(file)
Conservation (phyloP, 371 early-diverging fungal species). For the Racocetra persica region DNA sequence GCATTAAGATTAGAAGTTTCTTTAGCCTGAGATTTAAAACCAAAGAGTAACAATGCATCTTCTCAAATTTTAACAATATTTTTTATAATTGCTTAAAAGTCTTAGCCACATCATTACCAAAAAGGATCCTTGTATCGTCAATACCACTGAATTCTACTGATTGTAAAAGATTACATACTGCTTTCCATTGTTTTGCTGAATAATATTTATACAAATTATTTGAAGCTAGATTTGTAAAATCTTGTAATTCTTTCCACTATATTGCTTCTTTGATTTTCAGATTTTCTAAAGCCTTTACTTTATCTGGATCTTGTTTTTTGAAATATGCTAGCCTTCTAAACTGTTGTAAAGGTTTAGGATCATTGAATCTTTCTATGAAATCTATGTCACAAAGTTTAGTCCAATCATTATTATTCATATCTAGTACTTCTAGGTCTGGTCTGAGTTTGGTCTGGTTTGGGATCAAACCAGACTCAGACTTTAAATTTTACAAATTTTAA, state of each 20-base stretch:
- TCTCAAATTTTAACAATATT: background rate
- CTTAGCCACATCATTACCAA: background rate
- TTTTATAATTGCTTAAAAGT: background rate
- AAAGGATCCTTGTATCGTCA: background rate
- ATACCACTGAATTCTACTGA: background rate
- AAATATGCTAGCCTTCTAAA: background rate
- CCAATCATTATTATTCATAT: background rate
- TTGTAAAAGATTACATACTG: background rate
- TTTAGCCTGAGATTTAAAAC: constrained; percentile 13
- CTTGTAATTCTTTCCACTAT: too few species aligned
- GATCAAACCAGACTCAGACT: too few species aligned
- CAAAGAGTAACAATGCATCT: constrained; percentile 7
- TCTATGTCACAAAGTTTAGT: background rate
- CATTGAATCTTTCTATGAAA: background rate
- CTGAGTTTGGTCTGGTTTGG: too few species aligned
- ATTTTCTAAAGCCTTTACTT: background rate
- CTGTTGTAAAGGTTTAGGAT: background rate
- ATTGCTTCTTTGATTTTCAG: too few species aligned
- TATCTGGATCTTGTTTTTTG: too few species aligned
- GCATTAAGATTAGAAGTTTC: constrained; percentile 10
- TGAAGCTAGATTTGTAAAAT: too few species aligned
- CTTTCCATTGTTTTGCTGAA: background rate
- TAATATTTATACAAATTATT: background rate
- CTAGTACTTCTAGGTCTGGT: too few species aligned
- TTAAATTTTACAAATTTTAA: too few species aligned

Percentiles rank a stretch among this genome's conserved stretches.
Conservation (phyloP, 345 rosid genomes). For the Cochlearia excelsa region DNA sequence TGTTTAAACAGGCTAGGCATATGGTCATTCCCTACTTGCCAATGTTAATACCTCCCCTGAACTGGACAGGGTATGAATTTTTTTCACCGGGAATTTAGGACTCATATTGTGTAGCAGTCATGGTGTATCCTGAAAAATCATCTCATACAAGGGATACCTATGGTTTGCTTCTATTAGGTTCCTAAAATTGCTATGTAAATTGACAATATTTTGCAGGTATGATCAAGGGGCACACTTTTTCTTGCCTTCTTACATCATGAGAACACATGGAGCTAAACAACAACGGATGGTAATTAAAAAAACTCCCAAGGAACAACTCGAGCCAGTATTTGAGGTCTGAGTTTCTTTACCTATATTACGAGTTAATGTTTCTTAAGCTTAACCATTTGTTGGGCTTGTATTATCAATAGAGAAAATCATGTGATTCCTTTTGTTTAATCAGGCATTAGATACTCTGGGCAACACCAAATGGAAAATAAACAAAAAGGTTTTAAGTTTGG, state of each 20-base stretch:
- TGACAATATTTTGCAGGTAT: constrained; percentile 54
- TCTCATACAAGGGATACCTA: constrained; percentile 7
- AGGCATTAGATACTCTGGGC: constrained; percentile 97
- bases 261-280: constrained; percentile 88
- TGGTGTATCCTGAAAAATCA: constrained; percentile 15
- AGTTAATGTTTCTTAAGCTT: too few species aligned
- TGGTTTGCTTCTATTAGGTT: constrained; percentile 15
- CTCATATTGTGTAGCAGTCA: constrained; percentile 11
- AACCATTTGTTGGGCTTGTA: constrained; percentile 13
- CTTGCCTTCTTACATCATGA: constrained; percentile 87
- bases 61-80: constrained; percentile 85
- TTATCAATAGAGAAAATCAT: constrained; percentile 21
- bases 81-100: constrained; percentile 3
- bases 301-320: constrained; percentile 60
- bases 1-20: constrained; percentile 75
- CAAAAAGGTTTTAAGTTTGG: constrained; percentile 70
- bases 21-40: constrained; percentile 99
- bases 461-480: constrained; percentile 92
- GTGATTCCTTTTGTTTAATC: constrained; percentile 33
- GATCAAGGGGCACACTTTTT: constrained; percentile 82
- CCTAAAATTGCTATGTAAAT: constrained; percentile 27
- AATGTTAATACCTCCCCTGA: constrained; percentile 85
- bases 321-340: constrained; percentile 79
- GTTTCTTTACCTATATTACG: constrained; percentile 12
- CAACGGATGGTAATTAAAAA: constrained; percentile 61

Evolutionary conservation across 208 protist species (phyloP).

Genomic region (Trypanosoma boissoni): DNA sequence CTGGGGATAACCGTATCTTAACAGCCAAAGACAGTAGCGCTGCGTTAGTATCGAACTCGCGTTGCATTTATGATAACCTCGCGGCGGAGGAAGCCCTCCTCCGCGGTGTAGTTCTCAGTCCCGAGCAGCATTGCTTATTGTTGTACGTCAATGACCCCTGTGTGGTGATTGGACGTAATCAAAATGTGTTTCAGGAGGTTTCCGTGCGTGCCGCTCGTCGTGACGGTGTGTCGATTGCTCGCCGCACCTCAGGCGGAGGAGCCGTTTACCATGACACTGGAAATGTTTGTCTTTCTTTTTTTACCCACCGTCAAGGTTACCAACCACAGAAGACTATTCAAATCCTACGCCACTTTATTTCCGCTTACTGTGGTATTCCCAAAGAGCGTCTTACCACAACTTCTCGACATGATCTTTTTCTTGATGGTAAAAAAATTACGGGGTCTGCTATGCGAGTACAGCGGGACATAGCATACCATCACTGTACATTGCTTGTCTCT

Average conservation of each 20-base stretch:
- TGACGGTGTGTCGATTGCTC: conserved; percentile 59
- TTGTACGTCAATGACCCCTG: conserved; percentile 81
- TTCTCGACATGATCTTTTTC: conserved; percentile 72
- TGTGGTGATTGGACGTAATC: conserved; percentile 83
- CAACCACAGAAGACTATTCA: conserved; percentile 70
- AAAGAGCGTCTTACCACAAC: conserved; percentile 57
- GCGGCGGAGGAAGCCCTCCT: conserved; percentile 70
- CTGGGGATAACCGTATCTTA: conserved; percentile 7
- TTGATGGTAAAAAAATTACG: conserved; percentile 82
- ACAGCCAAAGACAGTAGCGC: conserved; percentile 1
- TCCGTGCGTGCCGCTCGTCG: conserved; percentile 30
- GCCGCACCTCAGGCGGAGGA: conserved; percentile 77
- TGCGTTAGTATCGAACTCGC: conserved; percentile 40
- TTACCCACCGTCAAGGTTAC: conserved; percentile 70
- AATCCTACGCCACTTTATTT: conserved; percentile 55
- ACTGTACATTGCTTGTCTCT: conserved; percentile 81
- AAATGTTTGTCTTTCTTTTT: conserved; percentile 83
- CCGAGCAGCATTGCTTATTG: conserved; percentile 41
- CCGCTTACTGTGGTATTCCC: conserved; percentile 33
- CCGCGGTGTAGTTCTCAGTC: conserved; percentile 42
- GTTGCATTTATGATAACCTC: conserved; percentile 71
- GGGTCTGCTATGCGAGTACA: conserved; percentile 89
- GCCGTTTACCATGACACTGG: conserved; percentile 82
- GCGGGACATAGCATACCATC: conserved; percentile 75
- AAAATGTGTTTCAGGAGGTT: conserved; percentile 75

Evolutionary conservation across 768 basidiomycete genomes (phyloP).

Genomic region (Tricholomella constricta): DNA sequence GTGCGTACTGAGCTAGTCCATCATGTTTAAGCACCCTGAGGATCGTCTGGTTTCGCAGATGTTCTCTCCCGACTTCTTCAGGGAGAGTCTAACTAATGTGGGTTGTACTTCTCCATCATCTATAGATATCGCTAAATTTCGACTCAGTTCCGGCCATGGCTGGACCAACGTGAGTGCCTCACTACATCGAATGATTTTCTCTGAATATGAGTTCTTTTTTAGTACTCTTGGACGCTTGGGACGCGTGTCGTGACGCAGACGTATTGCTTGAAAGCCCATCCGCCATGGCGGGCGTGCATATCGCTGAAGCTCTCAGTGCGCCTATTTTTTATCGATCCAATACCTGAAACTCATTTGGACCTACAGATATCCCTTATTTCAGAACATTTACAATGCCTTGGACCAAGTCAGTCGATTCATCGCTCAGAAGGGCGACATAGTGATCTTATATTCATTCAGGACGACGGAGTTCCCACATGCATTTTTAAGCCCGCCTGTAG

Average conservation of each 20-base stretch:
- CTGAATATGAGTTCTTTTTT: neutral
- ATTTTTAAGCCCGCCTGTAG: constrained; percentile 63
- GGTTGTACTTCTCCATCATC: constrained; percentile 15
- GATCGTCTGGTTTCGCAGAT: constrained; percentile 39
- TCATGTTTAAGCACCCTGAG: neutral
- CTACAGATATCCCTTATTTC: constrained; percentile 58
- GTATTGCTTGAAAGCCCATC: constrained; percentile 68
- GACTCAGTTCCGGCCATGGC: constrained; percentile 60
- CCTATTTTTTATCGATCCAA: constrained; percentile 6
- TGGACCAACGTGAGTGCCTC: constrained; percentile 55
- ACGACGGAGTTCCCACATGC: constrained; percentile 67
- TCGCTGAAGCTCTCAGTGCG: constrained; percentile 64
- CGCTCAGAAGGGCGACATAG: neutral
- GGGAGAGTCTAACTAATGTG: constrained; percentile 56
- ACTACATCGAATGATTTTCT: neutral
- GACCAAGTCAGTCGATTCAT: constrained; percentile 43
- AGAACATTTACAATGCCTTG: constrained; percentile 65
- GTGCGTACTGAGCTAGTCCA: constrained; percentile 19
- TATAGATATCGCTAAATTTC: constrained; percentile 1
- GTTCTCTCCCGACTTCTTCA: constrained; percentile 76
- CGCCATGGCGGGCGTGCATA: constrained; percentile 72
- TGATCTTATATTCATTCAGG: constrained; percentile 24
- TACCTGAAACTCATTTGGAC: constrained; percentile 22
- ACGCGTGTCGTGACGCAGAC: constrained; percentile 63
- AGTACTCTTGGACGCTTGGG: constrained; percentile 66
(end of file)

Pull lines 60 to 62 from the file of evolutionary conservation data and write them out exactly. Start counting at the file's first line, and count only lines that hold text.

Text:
- TGTGGTGATTGGACGTAATC: conserved; percentile 83
- CAACCACAGAAGACTATTCA: conserved; percentile 70
- AAAGAGCGTCTTACCACAAC: conserved; percentile 57